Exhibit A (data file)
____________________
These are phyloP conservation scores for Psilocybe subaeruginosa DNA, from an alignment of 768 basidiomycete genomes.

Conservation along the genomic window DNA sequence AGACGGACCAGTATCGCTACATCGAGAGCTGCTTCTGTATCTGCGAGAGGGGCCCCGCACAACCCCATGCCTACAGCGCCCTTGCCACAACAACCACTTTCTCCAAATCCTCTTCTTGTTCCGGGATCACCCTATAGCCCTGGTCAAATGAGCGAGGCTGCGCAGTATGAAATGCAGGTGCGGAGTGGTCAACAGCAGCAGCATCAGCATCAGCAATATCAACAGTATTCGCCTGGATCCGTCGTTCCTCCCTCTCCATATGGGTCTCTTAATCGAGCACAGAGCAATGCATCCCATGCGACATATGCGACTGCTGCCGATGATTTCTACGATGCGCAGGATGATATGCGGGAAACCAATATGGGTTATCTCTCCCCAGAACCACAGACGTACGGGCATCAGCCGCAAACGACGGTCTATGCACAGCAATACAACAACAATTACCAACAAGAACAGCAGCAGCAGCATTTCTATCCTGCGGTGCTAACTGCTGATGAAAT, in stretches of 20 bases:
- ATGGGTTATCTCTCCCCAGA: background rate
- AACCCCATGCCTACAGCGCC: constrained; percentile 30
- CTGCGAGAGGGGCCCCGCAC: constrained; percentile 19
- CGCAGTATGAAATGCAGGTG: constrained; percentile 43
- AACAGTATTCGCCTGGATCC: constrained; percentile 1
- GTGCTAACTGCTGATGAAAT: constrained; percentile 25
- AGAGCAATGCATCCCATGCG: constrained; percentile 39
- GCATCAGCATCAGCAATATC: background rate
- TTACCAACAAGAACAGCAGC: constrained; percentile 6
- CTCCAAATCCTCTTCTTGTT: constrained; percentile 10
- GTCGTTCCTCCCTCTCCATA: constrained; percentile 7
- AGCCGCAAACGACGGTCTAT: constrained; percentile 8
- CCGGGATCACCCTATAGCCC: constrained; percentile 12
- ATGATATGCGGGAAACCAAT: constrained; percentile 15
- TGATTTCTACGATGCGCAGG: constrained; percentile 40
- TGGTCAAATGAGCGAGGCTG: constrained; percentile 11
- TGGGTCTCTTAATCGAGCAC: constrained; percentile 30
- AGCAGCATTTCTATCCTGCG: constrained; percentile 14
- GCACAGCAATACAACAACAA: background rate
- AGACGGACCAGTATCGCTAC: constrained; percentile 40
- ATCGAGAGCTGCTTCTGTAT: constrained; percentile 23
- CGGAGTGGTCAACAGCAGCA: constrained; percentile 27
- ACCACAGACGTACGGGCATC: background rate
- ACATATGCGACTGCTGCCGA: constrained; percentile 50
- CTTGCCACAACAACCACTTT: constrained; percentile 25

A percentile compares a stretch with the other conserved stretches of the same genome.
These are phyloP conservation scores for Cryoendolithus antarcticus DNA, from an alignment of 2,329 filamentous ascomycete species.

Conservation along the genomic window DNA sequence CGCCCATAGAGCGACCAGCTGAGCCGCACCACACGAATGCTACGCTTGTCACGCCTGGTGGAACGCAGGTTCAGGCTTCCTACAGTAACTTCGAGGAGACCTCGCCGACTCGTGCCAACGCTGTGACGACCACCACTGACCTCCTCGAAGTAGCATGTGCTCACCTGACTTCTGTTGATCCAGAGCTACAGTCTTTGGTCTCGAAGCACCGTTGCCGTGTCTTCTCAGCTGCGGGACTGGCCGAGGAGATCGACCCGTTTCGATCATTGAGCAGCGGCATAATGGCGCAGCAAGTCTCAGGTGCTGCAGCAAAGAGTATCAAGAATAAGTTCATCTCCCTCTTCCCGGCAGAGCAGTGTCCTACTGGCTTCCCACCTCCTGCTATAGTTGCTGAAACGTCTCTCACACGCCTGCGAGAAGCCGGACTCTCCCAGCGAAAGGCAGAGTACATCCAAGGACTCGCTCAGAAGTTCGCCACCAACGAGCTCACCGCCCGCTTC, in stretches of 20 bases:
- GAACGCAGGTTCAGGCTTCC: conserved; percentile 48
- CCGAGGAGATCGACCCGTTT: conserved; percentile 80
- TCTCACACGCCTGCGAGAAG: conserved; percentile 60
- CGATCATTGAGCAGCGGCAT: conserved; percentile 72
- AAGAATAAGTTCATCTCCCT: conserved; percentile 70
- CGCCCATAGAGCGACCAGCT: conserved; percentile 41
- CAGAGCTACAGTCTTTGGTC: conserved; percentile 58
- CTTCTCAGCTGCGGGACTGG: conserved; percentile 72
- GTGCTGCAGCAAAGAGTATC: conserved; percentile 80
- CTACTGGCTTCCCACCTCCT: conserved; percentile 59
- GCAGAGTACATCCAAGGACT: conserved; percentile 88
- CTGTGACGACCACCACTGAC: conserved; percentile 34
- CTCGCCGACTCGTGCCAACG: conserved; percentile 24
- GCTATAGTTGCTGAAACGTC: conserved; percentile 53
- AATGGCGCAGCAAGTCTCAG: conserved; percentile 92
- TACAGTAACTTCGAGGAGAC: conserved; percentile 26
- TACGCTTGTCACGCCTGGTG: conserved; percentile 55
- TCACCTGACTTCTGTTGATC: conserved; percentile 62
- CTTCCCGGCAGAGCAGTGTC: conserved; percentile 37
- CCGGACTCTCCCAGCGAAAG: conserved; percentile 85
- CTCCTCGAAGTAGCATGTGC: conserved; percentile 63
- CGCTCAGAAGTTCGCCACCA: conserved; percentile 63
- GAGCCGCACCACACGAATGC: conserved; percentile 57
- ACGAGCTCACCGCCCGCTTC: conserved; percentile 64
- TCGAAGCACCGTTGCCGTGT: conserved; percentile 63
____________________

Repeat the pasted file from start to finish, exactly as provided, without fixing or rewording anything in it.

These are phyloP conservation scores for Psilocybe subaeruginosa DNA, from an alignment of 768 basidiomycete genomes.

Conservation along the genomic window DNA sequence AGACGGACCAGTATCGCTACATCGAGAGCTGCTTCTGTATCTGCGAGAGGGGCCCCGCACAACCCCATGCCTACAGCGCCCTTGCCACAACAACCACTTTCTCCAAATCCTCTTCTTGTTCCGGGATCACCCTATAGCCCTGGTCAAATGAGCGAGGCTGCGCAGTATGAAATGCAGGTGCGGAGTGGTCAACAGCAGCAGCATCAGCATCAGCAATATCAACAGTATTCGCCTGGATCCGTCGTTCCTCCCTCTCCATATGGGTCTCTTAATCGAGCACAGAGCAATGCATCCCATGCGACATATGCGACTGCTGCCGATGATTTCTACGATGCGCAGGATGATATGCGGGAAACCAATATGGGTTATCTCTCCCCAGAACCACAGACGTACGGGCATCAGCCGCAAACGACGGTCTATGCACAGCAATACAACAACAATTACCAACAAGAACAGCAGCAGCAGCATTTCTATCCTGCGGTGCTAACTGCTGATGAAAT, in stretches of 20 bases:
- ATGGGTTATCTCTCCCCAGA: background rate
- AACCCCATGCCTACAGCGCC: constrained; percentile 30
- CTGCGAGAGGGGCCCCGCAC: constrained; percentile 19
- CGCAGTATGAAATGCAGGTG: constrained; percentile 43
- AACAGTATTCGCCTGGATCC: constrained; percentile 1
- GTGCTAACTGCTGATGAAAT: constrained; percentile 25
- AGAGCAATGCATCCCATGCG: constrained; percentile 39
- GCATCAGCATCAGCAATATC: background rate
- TTACCAACAAGAACAGCAGC: constrained; percentile 6
- CTCCAAATCCTCTTCTTGTT: constrained; percentile 10
- GTCGTTCCTCCCTCTCCATA: constrained; percentile 7
- AGCCGCAAACGACGGTCTAT: constrained; percentile 8
- CCGGGATCACCCTATAGCCC: constrained; percentile 12
- ATGATATGCGGGAAACCAAT: constrained; percentile 15
- TGATTTCTACGATGCGCAGG: constrained; percentile 40
- TGGTCAAATGAGCGAGGCTG: constrained; percentile 11
- TGGGTCTCTTAATCGAGCAC: constrained; percentile 30
- AGCAGCATTTCTATCCTGCG: constrained; percentile 14
- GCACAGCAATACAACAACAA: background rate
- AGACGGACCAGTATCGCTAC: constrained; percentile 40
- ATCGAGAGCTGCTTCTGTAT: constrained; percentile 23
- CGGAGTGGTCAACAGCAGCA: constrained; percentile 27
- ACCACAGACGTACGGGCATC: background rate
- ACATATGCGACTGCTGCCGA: constrained; percentile 50
- CTTGCCACAACAACCACTTT: constrained; percentile 25

A percentile compares a stretch with the other conserved stretches of the same genome.
These are phyloP conservation scores for Cryoendolithus antarcticus DNA, from an alignment of 2,329 filamentous ascomycete species.

Conservation along the genomic window DNA sequence CGCCCATAGAGCGACCAGCTGAGCCGCACCACACGAATGCTACGCTTGTCACGCCTGGTGGAACGCAGGTTCAGGCTTCCTACAGTAACTTCGAGGAGACCTCGCCGACTCGTGCCAACGCTGTGACGACCACCACTGACCTCCTCGAAGTAGCATGTGCTCACCTGACTTCTGTTGATCCAGAGCTACAGTCTTTGGTCTCGAAGCACCGTTGCCGTGTCTTCTCAGCTGCGGGACTGGCCGAGGAGATCGACCCGTTTCGATCATTGAGCAGCGGCATAATGGCGCAGCAAGTCTCAGGTGCTGCAGCAAAGAGTATCAAGAATAAGTTCATCTCCCTCTTCCCGGCAGAGCAGTGTCCTACTGGCTTCCCACCTCCTGCTATAGTTGCTGAAACGTCTCTCACACGCCTGCGAGAAGCCGGACTCTCCCAGCGAAAGGCAGAGTACATCCAAGGACTCGCTCAGAAGTTCGCCACCAACGAGCTCACCGCCCGCTTC, in stretches of 20 bases:
- GAACGCAGGTTCAGGCTTCC: conserved; percentile 48
- CCGAGGAGATCGACCCGTTT: conserved; percentile 80
- TCTCACACGCCTGCGAGAAG: conserved; percentile 60
- CGATCATTGAGCAGCGGCAT: conserved; percentile 72
- AAGAATAAGTTCATCTCCCT: conserved; percentile 70
- CGCCCATAGAGCGACCAGCT: conserved; percentile 41
- CAGAGCTACAGTCTTTGGTC: conserved; percentile 58
- CTTCTCAGCTGCGGGACTGG: conserved; percentile 72
- GTGCTGCAGCAAAGAGTATC: conserved; percentile 80
- CTACTGGCTTCCCACCTCCT: conserved; percentile 59
- GCAGAGTACATCCAAGGACT: conserved; percentile 88
- CTGTGACGACCACCACTGAC: conserved; percentile 34
- CTCGCCGACTCGTGCCAACG: conserved; percentile 24
- GCTATAGTTGCTGAAACGTC: conserved; percentile 53
- AATGGCGCAGCAAGTCTCAG: conserved; percentile 92
- TACAGTAACTTCGAGGAGAC: conserved; percentile 26
- TACGCTTGTCACGCCTGGTG: conserved; percentile 55
- TCACCTGACTTCTGTTGATC: conserved; percentile 62
- CTTCCCGGCAGAGCAGTGTC: conserved; percentile 37
- CCGGACTCTCCCAGCGAAAG: conserved; percentile 85
- CTCCTCGAAGTAGCATGTGC: conserved; percentile 63
- CGCTCAGAAGTTCGCCACCA: conserved; percentile 63
- GAGCCGCACCACACGAATGC: conserved; percentile 57
- ACGAGCTCACCGCCCGCTTC: conserved; percentile 64
- TCGAAGCACCGTTGCCGTGT: conserved; percentile 63